by Harry on March 9, 2006

I caught (the excellent) Stuart Maconie talking about Catweazle on the Freak Zone last weekend (about 40 minutes in, and easy to lose during the discussions of H R Pufnstuff: I wasn’t listening carefully but it sounded as if they hadn’t yet heard of Jack Wild’s demise!. They also discuss the Bugaloos which must have been created on some sort of drug, even if HR Pufnstuff wasn’t). I waited a long time to watch Catweazle, which was semi-forbidden when I was a kid (we were allowed to watch the commerical channel, but only if we were willing to put up with the merciless ridicule to which my mother would subject us). When we recently lived in Oxford the public library had a single video cassette with 3 episodes from series 1, and my daughter, then 5, was captivated. I mentioned this to a couple of her friends’ mothers, both of whom sighed and said “that must be lovely to watch”. After numerous delays it finally came out on DVD last year sometime. And series 1 really is lovely; Geoffrey Bayldon is quite believable as a 900 year old magician who is completely nuts, and the gags, although predictable, work every time. The light is just slightly dim, suggesting something sinister which never actually happens; and there’s wonderful chemistry between Bayldon and the young Robin Davies. Series 2 is fine; if you watch 1 you’ll want to watch 2. Before the DVD arrived I asked my daughter if she remembered it; her response was a withering ‘Dad, it doesn’t matter how long it is, you don’t forget TV that’s that good’. Which is about right.



Laura 03.09.06 at 5:23 pm

Was Catweazle supposed to be 900 years old, though? or brought forward from 900 years ago? I remember him seeming incredibly aged & decrepit but clicking through to Amazon the actor now looks jarringly youthful.


harry b 03.09.06 at 5:56 pm

He’s 900 years old in the sense that he was born 900 years ago (well 935 now). But he accidentally fell through those 900 ish years when trying to escape from some Normans, so he hasn’t aged all those years (though I will say that Geoffrey Bayldon hardly looks so young now!).

However, the fact that he looks much younger than we remember is because our perspective has changed, rather depressingly, in the intervening 35 years….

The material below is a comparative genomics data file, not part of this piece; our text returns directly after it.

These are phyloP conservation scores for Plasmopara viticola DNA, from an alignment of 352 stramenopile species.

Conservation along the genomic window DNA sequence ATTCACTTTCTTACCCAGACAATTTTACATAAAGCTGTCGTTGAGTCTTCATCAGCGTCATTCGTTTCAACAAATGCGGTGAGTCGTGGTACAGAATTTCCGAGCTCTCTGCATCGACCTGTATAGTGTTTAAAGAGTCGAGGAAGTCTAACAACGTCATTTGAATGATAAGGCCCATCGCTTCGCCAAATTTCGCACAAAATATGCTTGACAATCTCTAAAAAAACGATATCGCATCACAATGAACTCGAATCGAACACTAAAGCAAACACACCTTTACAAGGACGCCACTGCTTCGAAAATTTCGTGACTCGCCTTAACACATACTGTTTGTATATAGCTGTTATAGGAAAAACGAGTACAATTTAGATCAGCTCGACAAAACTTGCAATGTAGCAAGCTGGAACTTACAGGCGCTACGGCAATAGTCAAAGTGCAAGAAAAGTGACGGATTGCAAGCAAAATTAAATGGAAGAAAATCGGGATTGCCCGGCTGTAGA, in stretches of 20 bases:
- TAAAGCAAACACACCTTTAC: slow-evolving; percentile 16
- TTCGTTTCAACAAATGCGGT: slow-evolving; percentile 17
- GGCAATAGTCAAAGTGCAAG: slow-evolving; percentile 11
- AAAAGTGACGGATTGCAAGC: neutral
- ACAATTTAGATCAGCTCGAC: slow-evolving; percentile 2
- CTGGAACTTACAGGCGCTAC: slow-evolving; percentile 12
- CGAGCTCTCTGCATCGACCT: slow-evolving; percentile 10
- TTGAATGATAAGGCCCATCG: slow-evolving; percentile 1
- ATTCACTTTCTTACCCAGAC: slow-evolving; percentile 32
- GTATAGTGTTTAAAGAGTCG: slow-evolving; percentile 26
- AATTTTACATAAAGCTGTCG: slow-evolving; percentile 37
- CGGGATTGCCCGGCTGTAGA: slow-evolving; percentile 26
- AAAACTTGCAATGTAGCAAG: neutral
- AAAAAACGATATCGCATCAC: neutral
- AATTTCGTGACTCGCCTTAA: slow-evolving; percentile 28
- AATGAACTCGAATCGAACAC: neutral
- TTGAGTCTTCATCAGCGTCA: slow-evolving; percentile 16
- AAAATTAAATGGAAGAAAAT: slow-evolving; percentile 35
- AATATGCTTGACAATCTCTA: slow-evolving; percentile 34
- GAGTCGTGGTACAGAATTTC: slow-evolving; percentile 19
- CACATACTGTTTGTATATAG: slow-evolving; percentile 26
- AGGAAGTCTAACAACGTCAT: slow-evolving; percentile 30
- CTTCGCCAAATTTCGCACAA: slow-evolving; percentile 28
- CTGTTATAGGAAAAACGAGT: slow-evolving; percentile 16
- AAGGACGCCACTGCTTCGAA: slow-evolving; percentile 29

One of Geoffrey Bayldon's Biggest Fans 03.09.06 at 6:01 pm

Brought forward from the 11th century, so not exactly “900 years old” – depending on what theory of time travel and its effects you go for.
The two novels that Richard Carpenter adapted from his scripts for the series are worth hunting out too (they were published by Puffin Books many years ago). They add a lot to the story while keeping most of the gags.


Barry Freed 03.09.06 at 6:10 pm

must have been created on some sort of drug, even if HR Pufnstuff wasnÂ’t

The HR stands for “Hand-Rolled”


rilkefan 03.09.06 at 7:48 pm

“1, and my daughter, then 5, was captivated.”

No snark intended, but what about the subject/verb argreement above? I began a poem the other day “Zexmenia, and its grape jelly smell,/Call to the Tourette’s in every poet” – and I wasn’t sure whether I wanted “call” or “calls”. My wife, a former editor, insisted on “call” – I meant to express “A (and for that matter B too) is X”.


cdm 03.09.06 at 8:17 pm

[rilkefan] You are kidding, right? If not, you might want to try reading the whole sentence.


Ronan 03.09.06 at 9:21 pm

[rilkefan] “1 really is lovely” probably merits a grammatical investigation too – I really is serious…!


Backword Dave 03.10.06 at 4:40 am

Good lord, I can still remember his catchphrase, “Nothing works.”

Perhaps I’m reading too much into this, but when I was a kid, we had books and TV like Catweazle (ordinary boy and crazy old homeless person), Stig of the Dump (ordinary boy and crazy young homeless person), and so on. What do kids get now? Posh magical kids at boarding school! Hmph, I say.


rilkefan 03.10.06 at 12:46 pm

Time for new glasses.

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